From Georgia to Taiwan
On the face of it, Taiwan and the Republic of Georgia have little in common. Taiwan is an island off China’s coast that used American protection and assistance during the Cold War to become an economic success story. Georgia was absorbed into the continental Russian empire in the 19th century, suffered under the Soviet system for decades, gained its independence in 1991, but has struggled ever since to build national strength.
Yet in recent years, the basic dynamics of the two countries have been remarkably similar. Both have had politically skillful, democratically elected heads of state who were determined to consolidate the independent identity and sovereignty of the territory they ruled. Each confronted a major power — Russia for Georgia and China for Taiwan — that felt it had legitimate historical rights to curtail the full exercise of sovereignty by the feisty smaller government. And each appealed to the United States for support. The leaders of Taiwan and Georgia had reason to believe they had a strong ally in President George W. Bush, who had declared a robust agenda of promoting democracy and freedom. They were acting, they said, to realize the democratic aspirations of their people.
But this similar dynamic has produced different outcomes. Georgia has become the scene of the most serious post-Cold War great-power conflict, while recent political change in Taiwan has greatly enhanced cross-Strait stability and provides reason for optimism about the future. What lessons can be learned from such different outcomes?
Although each narrative has its own unique and important details, these different outcomes reflect different policies by the Bush administration and illustrate the danger of sending mixed messages that can be interpreted as blank checks.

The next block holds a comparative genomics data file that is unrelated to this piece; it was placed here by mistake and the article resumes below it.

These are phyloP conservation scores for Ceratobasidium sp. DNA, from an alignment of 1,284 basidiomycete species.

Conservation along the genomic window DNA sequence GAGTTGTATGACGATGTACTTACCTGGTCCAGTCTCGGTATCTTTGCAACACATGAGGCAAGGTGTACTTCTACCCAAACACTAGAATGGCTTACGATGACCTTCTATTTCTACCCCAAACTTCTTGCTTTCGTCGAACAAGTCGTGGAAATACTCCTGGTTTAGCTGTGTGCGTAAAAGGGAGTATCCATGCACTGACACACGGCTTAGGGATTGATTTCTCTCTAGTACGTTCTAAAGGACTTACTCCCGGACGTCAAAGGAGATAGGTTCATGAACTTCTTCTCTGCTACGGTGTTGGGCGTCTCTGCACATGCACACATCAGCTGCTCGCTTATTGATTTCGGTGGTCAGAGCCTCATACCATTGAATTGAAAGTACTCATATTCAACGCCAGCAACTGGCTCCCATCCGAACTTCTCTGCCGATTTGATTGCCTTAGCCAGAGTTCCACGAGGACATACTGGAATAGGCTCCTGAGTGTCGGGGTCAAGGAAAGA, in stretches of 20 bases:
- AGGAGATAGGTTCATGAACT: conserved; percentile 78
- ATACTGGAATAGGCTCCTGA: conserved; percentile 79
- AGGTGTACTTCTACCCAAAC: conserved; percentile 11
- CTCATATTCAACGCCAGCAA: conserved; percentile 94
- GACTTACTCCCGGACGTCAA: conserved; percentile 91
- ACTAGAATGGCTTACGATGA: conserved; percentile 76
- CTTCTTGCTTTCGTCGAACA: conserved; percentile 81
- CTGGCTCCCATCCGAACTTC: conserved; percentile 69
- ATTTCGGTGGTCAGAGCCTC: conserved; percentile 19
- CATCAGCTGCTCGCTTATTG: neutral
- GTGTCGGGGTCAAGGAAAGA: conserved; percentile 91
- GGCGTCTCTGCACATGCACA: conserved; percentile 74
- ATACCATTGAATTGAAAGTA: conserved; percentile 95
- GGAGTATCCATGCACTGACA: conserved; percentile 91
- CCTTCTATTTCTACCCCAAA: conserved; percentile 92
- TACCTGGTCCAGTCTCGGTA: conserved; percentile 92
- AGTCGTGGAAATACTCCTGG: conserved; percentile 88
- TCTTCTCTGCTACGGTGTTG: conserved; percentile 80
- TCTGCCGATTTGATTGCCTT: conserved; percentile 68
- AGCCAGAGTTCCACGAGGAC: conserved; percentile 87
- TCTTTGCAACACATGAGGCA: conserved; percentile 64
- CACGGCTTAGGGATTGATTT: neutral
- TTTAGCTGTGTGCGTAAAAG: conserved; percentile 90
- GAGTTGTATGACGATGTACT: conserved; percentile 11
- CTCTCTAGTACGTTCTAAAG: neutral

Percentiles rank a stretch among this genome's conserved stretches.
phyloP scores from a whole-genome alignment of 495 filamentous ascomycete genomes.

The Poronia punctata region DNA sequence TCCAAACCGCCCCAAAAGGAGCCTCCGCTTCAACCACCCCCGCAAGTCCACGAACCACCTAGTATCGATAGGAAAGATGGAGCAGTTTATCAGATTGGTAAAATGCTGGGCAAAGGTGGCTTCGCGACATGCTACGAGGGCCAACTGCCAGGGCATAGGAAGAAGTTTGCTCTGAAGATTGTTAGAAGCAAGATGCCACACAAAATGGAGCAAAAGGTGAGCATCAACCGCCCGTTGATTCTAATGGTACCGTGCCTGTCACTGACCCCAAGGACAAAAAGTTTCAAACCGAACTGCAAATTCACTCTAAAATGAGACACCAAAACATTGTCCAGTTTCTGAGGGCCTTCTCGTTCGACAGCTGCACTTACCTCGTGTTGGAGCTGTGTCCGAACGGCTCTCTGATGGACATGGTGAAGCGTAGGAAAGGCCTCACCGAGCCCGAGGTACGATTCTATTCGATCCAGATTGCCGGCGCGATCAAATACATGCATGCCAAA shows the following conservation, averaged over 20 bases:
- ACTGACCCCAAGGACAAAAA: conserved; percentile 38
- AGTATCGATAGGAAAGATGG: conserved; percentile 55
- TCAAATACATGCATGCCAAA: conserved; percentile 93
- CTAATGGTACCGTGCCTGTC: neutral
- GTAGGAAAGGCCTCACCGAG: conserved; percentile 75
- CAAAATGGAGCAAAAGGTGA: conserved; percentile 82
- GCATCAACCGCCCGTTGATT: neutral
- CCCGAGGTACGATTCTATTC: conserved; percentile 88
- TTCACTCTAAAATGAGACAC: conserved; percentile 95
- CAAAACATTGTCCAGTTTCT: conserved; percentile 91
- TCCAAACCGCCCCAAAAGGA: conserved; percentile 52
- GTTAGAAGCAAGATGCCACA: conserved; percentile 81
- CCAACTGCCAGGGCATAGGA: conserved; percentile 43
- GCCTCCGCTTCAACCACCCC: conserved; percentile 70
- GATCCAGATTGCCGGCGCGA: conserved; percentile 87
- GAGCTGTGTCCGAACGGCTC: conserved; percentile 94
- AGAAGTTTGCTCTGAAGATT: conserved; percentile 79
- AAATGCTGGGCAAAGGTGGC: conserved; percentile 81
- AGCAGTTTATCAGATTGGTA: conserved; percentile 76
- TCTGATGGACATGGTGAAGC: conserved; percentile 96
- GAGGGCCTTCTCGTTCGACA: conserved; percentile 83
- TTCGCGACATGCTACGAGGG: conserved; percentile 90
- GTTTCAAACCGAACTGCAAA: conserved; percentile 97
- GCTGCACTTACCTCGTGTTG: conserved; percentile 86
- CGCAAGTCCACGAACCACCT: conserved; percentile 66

With respect to Georgia, Mr. Bush publicly lavished praise on President Mikheil Saakashvili and provided substantial support, for example giving advanced military training to the two thousand troops President Saakashvili sent to Iraq to support the U.S. effort there. During the past year President Bush also promoted Georgia’s accession to NATO, asking other NATO members at a gathering in Bucharest this April to welcome Georgia into a Membership Action Plan that would prepare it for full NATO membership. In taking these and other measures, President Bush brushed aside explicit Russian warnings that the U.S. was crossing several red lines that would invite a strong Russian response.
President Bush adopted a similar attitude in his early days in office toward Taiwan, telling a CNN reporter in April 2001 that he was prepared to “do whatever it takes” to defend Taiwan against China. But over time Mr. Bush moved to a more tempered approach that increasingly took into serious account Beijing’s concerns as well as Taiwan’s pleadings. He recognized that the most serious threat to Taiwan was conflict through miscalculation, as an independence-leaning political initiative by Taiwan’s president Chen Shui-bian might provoke a Chinese military attack, whether justified or not. The Bush administration therefore developed a nuanced American policy that publicly put the United States squarely in opposition to any unilateral change to the status quo by either Beijing or Taipei.